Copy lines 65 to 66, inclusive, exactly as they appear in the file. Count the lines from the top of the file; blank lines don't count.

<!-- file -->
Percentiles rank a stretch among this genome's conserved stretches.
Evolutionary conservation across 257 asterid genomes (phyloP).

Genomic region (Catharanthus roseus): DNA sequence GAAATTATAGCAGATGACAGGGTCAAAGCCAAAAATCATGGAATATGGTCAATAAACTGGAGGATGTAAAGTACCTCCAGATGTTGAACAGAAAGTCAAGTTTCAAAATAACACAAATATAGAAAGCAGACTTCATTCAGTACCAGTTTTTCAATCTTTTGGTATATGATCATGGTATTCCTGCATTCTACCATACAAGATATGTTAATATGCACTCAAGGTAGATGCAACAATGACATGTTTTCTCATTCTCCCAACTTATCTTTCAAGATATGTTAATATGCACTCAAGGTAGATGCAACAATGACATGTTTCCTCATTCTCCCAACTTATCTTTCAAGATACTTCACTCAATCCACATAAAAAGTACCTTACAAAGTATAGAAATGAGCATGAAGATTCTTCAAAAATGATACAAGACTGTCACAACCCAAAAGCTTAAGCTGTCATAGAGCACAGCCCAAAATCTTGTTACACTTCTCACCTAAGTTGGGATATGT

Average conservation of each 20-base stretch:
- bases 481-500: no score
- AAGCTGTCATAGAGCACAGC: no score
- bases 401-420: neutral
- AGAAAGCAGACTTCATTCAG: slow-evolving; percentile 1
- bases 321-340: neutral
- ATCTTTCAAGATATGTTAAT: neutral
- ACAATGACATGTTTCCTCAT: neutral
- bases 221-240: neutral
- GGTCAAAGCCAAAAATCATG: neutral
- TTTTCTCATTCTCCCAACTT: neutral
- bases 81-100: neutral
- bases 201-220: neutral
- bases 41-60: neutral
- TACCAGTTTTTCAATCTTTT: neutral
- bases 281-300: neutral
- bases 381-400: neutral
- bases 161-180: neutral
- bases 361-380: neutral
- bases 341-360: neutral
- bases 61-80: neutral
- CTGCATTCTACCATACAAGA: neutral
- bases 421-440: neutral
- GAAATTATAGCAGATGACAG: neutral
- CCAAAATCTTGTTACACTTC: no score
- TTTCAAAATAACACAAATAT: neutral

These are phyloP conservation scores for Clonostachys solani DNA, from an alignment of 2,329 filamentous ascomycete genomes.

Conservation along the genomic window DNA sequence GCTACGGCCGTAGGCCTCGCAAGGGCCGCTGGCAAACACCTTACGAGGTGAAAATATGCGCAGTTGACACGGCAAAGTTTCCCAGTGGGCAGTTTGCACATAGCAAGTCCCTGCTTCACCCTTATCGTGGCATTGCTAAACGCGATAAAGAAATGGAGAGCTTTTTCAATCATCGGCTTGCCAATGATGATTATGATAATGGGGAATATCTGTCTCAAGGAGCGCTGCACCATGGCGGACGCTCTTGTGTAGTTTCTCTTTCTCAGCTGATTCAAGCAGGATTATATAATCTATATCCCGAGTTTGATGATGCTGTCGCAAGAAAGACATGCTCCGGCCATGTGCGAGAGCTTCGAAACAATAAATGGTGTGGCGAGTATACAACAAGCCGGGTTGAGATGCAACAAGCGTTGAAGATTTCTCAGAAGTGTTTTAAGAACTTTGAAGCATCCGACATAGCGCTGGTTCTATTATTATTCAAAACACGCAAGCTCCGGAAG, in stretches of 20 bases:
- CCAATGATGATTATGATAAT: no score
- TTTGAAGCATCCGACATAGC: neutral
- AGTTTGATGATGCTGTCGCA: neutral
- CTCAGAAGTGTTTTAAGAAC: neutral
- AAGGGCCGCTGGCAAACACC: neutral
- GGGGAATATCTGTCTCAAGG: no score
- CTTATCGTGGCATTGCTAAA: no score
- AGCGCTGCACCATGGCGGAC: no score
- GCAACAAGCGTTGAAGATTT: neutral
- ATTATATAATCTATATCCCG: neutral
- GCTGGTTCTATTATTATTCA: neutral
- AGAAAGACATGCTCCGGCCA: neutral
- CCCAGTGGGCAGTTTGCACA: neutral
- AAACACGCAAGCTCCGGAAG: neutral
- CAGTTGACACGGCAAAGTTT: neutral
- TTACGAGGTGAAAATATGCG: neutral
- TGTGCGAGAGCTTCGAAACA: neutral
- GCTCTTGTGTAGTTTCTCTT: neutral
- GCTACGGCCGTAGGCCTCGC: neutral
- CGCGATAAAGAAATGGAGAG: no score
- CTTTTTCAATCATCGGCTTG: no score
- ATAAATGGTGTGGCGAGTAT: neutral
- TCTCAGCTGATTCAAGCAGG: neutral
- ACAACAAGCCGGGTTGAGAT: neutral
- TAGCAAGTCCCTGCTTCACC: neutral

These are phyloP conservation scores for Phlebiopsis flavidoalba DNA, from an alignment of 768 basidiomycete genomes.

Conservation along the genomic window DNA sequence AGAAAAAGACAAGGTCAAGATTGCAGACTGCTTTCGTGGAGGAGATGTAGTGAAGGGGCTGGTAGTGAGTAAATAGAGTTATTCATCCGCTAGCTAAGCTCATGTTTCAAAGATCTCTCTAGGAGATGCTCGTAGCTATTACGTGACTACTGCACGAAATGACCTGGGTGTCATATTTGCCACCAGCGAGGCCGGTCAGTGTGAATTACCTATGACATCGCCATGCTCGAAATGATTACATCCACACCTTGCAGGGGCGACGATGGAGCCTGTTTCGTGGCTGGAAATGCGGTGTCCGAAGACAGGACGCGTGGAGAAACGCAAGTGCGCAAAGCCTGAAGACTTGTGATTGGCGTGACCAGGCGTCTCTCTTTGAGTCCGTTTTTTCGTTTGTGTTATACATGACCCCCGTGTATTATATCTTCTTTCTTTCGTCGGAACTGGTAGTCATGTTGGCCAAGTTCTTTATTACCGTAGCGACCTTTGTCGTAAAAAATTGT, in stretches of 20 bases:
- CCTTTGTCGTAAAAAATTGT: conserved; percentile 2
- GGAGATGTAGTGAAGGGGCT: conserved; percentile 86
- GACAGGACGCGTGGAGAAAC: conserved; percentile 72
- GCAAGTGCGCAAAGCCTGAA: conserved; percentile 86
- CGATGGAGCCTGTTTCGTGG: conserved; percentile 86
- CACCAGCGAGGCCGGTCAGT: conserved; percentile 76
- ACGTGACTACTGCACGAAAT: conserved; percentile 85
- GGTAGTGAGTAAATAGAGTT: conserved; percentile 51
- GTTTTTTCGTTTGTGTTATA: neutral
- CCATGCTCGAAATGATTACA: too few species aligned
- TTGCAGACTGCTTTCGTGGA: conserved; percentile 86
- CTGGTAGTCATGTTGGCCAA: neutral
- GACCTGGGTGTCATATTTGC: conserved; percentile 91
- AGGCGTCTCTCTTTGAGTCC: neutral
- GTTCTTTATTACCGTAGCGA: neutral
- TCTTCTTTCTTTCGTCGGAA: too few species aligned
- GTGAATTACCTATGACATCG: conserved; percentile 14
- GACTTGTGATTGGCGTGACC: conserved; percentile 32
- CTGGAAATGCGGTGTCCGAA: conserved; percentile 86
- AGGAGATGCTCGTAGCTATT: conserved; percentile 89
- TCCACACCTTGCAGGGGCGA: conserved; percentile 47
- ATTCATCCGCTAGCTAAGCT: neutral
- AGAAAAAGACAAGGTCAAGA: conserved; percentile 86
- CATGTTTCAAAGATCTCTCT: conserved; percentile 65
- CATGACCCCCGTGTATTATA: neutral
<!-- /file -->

- ACGTGACTACTGCACGAAAT: conserved; percentile 85
- GGTAGTGAGTAAATAGAGTT: conserved; percentile 51